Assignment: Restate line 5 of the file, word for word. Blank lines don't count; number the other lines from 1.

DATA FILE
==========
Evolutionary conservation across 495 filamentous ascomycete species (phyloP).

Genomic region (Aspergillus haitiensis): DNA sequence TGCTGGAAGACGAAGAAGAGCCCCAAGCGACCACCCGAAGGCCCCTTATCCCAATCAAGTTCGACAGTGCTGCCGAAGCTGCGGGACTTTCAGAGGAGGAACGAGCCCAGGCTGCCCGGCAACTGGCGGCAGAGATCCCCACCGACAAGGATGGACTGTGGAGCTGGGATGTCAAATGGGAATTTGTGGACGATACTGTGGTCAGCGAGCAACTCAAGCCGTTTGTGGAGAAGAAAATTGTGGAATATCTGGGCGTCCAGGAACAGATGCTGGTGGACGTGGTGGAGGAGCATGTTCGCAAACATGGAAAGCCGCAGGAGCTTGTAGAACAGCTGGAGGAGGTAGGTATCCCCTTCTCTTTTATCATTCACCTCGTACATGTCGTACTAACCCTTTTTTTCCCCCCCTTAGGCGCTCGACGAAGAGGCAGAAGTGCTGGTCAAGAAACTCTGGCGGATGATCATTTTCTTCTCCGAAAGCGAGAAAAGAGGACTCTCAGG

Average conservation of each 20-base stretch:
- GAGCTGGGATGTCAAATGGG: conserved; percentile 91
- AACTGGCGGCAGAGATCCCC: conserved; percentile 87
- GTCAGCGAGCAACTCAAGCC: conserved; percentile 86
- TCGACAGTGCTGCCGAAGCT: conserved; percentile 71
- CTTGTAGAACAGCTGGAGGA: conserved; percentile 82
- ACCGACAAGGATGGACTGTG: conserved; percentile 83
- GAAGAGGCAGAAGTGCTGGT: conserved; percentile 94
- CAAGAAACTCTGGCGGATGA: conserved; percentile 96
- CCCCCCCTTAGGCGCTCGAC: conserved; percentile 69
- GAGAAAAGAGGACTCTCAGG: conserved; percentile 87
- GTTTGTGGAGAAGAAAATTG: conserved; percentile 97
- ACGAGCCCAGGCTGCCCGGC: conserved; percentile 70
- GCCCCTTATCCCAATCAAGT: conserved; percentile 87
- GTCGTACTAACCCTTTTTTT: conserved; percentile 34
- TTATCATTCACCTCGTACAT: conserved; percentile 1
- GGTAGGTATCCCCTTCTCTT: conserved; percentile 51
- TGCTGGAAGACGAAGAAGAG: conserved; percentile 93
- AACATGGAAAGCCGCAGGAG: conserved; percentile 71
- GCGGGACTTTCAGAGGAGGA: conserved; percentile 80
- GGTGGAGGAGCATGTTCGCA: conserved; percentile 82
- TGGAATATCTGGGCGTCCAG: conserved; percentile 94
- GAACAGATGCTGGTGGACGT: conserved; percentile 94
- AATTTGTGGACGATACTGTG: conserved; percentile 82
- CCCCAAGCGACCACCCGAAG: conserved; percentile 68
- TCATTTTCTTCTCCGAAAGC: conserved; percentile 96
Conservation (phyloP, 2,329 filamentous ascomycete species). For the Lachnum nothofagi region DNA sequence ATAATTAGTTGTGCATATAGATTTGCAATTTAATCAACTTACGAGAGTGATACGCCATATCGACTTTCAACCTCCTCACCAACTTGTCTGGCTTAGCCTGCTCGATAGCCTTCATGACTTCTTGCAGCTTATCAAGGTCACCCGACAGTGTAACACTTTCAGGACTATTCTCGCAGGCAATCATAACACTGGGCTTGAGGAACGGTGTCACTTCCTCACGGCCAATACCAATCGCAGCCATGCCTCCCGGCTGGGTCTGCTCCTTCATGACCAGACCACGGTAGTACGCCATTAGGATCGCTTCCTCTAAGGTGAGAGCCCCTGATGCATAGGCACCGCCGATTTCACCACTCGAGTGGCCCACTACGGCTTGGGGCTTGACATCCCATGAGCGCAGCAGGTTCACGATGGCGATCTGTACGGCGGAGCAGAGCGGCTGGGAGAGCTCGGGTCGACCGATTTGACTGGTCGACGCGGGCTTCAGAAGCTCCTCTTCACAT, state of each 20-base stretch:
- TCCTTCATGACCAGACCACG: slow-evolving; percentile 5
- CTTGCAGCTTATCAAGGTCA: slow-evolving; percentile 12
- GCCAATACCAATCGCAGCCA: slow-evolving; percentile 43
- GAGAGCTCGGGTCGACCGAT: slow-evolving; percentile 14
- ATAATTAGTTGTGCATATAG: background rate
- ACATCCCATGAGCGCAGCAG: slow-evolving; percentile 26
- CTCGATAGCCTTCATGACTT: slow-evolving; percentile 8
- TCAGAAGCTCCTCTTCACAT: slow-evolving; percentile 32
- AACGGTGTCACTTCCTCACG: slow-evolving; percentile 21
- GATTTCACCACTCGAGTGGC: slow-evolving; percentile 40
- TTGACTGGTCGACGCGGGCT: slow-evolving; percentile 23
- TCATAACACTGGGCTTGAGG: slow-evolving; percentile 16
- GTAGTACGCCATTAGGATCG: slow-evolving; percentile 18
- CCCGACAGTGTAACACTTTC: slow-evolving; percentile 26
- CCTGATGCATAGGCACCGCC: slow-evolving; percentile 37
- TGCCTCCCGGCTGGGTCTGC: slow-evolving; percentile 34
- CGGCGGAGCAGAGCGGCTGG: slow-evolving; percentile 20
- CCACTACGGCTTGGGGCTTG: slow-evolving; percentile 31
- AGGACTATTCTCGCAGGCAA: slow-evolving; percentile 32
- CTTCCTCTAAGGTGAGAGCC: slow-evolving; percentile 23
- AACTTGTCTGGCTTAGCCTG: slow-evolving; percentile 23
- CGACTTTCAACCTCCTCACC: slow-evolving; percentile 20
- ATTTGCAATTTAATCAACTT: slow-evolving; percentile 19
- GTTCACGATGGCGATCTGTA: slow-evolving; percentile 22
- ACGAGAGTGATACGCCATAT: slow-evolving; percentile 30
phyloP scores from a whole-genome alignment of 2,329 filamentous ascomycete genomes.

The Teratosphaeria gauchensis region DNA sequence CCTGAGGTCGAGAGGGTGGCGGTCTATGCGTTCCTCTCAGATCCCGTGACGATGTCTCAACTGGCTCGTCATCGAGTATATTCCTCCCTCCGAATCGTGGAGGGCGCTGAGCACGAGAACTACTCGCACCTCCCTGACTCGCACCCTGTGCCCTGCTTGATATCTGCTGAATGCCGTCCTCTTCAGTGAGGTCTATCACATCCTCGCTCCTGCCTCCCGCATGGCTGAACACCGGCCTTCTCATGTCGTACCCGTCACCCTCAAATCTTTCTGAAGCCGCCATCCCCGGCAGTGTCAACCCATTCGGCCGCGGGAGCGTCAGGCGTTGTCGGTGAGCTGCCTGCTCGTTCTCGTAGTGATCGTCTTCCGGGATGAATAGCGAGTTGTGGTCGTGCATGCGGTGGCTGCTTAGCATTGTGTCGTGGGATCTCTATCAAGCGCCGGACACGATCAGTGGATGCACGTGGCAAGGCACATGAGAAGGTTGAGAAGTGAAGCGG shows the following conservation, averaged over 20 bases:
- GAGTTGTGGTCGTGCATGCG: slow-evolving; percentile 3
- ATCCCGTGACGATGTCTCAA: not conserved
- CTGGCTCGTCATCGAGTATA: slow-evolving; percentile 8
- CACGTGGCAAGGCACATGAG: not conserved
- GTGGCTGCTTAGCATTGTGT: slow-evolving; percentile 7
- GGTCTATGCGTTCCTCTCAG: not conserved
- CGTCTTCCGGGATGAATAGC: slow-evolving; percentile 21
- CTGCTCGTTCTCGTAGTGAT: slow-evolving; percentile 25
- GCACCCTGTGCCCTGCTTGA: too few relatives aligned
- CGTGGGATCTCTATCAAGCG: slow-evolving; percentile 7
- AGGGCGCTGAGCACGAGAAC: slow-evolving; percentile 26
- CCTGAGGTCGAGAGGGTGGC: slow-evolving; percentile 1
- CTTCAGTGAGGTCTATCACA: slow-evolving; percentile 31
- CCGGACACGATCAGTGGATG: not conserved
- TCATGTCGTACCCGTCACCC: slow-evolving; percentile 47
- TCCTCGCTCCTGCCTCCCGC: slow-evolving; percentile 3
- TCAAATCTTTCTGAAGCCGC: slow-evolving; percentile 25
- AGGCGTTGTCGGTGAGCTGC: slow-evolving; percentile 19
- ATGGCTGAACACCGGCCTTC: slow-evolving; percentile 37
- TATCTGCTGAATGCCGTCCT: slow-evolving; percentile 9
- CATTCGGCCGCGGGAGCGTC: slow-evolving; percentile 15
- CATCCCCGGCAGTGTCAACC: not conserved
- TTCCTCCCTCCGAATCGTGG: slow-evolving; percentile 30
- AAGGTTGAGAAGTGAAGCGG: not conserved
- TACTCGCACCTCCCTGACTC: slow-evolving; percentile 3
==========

- AACTGGCGGCAGAGATCCCC: conserved; percentile 87